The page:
Archive | December, 2011

2011 Year in Review: Top 10 Comics

30 Dec
By Darryl Ayo

I’m not interested in what the “top ten,” comics of the year 2011 were. You shouldn’t be interested in my opinion in this matter anyway. I have not even read all of the culturally-significant books in the first place, so the idea of my being qualified to assign rank and importance is easily dismissed. As with each year that passes, a number of comics were released, I purchased some of them, ignored others, liked some of what I read and disliked some of what I read. Most of what I read either originated in a different calendar year or was quickly absorbed and forgotten due to the sheer number of things that I have read. This is hopeless.

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BCGF Haul Reviews Part 3

28 Dec
by Kevin Czap

Christmas is OVER, here’s the stuff you could have gotten.

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Injecting drama

23 Dec
By Darryl Ayo

The superhero comic book writer faces an impossible task. This person is asked on a continual basis to be at once engaging and to cause no significant change in his or her domain. It’s what people often refer to as “zen-like.” Paradoxical. The job is less “writer” and more “steward.” As condescending and dismissive as that sounds, I mean it with a great deal of kindness to the precarious nature of the occupation.

When one reads heroic fiction, we are accustomed to a certain range of story possibilities and a certain range of behaviors of the primary heroes. Often it is said of Superman and Wonder Woman that these characters are boring or that they have no personalities. The characters are presented with a sort of even-temperament that is perhaps ever-so-slightly conservative by the day’s standards and coupled with an abnormally high depiction of tenacity and personal bravery. Which is a pretty big cop-out as far as I’m concerned because it’s the easiest thing in the world to have a fictional character present “integrity” and “bravery,” since there is literally no consequence to a make-believe person’s bravery. I digress.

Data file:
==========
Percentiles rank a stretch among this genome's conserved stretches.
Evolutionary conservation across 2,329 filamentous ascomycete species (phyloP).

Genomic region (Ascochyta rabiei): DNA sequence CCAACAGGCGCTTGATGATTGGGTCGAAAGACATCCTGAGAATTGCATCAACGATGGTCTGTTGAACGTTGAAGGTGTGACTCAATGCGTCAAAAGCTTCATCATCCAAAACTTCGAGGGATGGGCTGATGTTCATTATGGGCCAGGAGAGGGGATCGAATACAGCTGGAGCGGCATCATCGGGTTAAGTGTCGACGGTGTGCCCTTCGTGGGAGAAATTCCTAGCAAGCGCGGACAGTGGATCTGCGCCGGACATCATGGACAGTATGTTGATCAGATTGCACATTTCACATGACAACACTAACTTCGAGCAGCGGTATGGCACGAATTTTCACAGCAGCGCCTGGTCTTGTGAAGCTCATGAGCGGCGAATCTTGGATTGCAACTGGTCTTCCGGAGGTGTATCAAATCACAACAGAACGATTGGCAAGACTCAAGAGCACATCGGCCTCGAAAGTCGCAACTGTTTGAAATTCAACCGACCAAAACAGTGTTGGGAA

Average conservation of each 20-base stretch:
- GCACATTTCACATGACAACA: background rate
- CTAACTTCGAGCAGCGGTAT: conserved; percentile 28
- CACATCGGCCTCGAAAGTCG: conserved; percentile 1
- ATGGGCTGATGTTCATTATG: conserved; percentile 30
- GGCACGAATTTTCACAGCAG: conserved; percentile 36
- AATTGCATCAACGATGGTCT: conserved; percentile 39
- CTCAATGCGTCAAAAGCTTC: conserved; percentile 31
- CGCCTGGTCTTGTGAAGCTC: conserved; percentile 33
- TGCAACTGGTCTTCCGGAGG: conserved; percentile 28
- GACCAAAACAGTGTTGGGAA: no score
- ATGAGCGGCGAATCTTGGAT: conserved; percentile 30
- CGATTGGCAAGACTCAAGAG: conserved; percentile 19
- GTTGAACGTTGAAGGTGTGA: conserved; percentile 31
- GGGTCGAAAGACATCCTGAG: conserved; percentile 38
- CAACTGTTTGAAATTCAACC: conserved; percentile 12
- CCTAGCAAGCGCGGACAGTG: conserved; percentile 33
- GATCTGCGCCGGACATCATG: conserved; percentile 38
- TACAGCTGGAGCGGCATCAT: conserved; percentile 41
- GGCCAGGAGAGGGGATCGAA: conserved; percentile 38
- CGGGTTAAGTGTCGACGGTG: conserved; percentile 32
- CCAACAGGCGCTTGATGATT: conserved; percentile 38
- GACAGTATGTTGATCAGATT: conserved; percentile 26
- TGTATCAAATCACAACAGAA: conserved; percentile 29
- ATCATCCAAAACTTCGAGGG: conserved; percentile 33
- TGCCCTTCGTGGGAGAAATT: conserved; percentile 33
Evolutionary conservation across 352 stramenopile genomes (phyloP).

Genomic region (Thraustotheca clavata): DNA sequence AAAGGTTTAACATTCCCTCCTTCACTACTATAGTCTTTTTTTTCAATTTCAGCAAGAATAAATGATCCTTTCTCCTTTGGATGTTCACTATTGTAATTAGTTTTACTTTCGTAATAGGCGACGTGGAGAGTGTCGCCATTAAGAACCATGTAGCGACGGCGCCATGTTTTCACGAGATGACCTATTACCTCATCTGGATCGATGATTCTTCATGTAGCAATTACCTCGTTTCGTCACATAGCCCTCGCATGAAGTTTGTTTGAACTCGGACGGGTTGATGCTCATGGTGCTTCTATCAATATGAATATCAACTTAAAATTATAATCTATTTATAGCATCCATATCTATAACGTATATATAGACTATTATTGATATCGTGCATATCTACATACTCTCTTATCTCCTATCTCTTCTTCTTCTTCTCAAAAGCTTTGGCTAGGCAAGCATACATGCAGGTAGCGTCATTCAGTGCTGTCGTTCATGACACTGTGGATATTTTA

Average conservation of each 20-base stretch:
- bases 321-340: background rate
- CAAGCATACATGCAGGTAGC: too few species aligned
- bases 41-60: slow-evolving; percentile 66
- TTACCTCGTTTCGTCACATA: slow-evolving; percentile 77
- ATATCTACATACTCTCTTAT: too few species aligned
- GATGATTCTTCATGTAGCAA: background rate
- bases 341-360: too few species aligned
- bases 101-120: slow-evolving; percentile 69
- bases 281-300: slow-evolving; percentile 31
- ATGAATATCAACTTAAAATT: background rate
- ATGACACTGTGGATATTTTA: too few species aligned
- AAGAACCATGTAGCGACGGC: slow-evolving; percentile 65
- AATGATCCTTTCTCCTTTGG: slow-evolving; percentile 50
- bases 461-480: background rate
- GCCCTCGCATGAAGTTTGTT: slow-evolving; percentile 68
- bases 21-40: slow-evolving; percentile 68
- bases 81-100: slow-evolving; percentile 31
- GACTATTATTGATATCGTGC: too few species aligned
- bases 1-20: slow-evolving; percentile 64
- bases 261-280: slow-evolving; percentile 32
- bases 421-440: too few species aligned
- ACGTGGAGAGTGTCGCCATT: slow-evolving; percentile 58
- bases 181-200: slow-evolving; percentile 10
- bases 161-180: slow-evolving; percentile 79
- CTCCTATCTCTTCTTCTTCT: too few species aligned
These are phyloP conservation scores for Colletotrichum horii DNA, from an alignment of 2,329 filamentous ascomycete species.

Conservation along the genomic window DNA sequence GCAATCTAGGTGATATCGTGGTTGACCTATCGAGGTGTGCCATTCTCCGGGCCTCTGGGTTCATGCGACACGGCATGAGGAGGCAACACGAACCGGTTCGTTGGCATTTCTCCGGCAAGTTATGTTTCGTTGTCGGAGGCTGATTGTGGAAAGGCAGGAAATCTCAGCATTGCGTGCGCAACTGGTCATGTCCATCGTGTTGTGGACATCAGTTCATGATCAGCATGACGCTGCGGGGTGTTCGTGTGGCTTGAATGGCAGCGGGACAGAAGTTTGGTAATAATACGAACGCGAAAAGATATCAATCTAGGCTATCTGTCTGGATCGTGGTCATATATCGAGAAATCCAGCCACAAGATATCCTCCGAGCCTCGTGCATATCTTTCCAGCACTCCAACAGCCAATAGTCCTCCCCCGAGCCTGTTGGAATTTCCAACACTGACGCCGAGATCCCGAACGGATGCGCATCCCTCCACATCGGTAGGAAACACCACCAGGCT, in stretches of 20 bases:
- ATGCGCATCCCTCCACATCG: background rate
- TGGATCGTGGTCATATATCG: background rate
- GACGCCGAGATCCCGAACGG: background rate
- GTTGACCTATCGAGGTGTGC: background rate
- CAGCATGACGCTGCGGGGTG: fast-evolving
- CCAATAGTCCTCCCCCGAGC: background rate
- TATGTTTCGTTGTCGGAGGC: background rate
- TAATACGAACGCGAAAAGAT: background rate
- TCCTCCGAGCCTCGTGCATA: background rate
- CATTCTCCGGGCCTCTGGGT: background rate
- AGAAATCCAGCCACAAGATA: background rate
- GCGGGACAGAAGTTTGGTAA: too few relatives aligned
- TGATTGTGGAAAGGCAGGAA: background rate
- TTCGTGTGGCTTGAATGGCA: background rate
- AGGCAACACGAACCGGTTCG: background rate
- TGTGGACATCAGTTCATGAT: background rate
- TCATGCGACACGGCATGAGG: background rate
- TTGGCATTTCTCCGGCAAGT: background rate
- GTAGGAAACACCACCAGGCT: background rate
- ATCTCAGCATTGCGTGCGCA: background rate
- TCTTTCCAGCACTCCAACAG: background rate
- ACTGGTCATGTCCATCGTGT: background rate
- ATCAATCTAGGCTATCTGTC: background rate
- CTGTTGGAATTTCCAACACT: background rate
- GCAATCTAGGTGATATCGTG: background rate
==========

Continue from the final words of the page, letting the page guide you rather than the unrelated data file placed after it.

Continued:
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BCGF Haul Reviews Part 2

21 Dec
by Kevin Czap

Haul Review Part 2

Ok, round two, let’s do this! hoowah

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Influences and Process — The Books, Automatism, and the Infinite Everything

19 Dec
by L. Nichols

Disclaimer: I have a cold. I am feeling a little loopy and am only functioning at about 80%. Bear with me as I try to talk about things that even at 100% I am not good at talking about.

Behold the finite set of thirteen convex figures. The irrational sine versus tangent 45. – The Books, Beautiful People

With lyrics like that, I guess it might not be such a surprise that The Books are one of my favorite bands.

The Books are one of the few bands I can get completely lost in listening to. I love to put on my headphones, pick one of their albums and just go for a walk. Or I will put on their music when I am working, particularly when I am painting. For years now, this has been the case. The Books are music I live with when I am alone, when I am with my thoughts and with my work.